What I Have Learned from a Year Working in Corporate America

I am close to leaving my position as a sales assistant for a media company in America in favor of working in Prague as an English teacher.  I found this time of transition a good point to reflect on what I learned from working in corporate America.  This was my first job after graduating from college and it has has shaped my entire view of what the working world is actually like.  This is what I’ve learned from the corporate world throughout the past year.

Your reward for being a reliable hard worker will be more work.

If you take pride in doing your job well, which is one of the only ways to get through the long days, you will inevitably get more work — and for me, at least, it was without any increase in pay.  Once your coworkers find out that you can do your job, they will see you as a reliable hard worker and they will agree to give you the task that no one else wants to do.

Everyone – I mean everyone – is waiting for the weekend.

One day I was in the elevator and a woman said something about being so happy that tomorrow was Friday.  Everyone agreed with her.  But, then she said “Oh, it’s so bad.  We all wish our lives away.”  And that got me thinking.  It’s true. Once you join the working world, every day of the week is defined by how close it is to the weekend.  From the time you get to work, your day is outlined by how close you are to quitting time.  Ultimately, we are wishing our lives away.  I compared this to my time in college where in each class, each hour in library you are trying to get the most out of it, or get the most homework done that you possibly can.  Work and college are opposites.  In work, you are waiting for it to be over, in college you are squeezing as much as you can into every day.

Everyone looks miserable. 

I have really felt bad for some of the people that work in my 20 floor building.  In the morning they come in looking aggravated as though they just rushed through all of their morning tasks, sat through terrible traffic, and now they have an eight hour day ahead of them where they must complete menial tasks that they get no enjoyment out of.  And, for some people, that may be the case.  When I see people leave the building, they look exhausted, dreading the fact that they have to come back tomorrow.  People have back, foot, leg, and wrist ailments from sitting at their desks all day and it shows.  Some walk slowly to their cars; others make small groans as they move. Humans are meant to be mobile creatures. We don’t have tree roots for a reason. It is sad to me that our culture tells us that sitting at a desk for 8-9 hours a day and only getting up to use the bathroom is an acceptable lifestyle.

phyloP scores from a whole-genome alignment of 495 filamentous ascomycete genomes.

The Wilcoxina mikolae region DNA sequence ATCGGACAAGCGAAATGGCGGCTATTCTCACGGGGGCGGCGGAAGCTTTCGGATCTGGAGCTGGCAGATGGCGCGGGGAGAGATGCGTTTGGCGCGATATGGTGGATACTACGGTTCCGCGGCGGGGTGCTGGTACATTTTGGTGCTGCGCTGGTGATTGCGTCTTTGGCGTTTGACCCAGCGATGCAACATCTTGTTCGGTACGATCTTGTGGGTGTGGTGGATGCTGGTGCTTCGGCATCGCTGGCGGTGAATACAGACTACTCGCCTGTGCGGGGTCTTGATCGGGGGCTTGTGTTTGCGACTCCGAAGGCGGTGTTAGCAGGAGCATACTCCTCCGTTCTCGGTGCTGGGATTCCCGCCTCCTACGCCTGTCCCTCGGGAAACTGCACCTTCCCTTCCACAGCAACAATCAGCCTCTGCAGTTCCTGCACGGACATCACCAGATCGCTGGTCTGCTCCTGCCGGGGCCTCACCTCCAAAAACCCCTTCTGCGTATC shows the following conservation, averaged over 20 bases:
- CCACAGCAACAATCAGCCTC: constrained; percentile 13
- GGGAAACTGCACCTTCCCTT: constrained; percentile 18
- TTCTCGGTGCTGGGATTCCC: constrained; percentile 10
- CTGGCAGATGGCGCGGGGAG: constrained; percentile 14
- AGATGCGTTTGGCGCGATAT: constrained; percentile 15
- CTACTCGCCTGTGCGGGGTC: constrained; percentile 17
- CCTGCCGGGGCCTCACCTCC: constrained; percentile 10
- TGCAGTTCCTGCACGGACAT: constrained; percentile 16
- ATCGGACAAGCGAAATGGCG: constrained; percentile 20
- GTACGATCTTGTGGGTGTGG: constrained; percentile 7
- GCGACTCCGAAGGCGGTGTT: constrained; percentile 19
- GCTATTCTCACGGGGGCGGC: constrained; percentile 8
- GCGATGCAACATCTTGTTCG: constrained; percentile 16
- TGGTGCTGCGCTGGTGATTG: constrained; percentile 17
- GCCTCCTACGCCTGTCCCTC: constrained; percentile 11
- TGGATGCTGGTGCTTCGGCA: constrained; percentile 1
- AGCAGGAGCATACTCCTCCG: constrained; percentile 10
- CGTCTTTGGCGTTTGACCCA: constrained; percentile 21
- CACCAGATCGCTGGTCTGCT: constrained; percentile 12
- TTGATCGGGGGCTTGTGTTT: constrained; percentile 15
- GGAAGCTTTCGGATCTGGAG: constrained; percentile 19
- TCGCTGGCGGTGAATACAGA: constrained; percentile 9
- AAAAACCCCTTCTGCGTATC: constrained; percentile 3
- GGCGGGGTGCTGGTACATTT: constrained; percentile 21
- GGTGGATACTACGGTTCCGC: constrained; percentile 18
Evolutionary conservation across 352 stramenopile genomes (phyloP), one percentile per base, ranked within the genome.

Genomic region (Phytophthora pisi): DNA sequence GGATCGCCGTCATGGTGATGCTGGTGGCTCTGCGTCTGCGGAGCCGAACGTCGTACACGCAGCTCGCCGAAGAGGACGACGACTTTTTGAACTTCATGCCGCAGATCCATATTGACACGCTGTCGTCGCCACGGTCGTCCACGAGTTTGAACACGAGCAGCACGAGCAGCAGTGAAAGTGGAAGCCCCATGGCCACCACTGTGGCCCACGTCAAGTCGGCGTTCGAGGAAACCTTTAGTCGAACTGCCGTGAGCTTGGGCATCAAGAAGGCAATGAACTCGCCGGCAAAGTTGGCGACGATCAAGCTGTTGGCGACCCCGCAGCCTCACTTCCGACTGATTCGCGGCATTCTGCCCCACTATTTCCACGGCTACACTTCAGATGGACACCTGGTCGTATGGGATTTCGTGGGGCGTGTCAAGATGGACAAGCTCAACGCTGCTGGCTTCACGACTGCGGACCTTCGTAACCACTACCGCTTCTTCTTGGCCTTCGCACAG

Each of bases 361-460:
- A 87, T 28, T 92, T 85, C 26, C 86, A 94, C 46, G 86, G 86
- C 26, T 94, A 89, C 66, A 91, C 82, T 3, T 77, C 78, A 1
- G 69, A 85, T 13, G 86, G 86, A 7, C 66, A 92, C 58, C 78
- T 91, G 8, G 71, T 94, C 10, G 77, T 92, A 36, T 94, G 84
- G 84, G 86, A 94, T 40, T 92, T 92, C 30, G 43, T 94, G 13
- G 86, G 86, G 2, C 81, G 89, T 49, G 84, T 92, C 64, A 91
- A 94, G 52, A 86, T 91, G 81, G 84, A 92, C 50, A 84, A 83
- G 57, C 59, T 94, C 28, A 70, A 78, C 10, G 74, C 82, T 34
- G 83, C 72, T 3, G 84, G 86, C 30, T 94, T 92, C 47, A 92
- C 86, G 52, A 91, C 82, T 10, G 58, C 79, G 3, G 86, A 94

Stick up for yourself and ask for what you want.

Unlike college, no one is really looking out for you. People want you to be a working piece of the puzzle, but they are not going to go out of their way to cheer you on, give you guidance, or support you. You have no professors, advisors, or mentors who’s job it is to help you succeed. You have yourself and your own wherewithal. Because of this, you must stick up for yourself. If you have a question, find the person to ask. If you want a raise, ask your boss. If you need a day off, you have to ask. When I first started, I would feel guilty for asking my co-workers questions because I didn’t want to bother them. But I eventually realized, no one is going to ask how you’re doing. You must tell or ask whatever it is you need to say in order for anyone to ever know it was on your mind. And your co-workers will undoubtedly be more thankful that the task was done right than if you saved them five minutes of their day by not asking.

You will feel like you have no free time.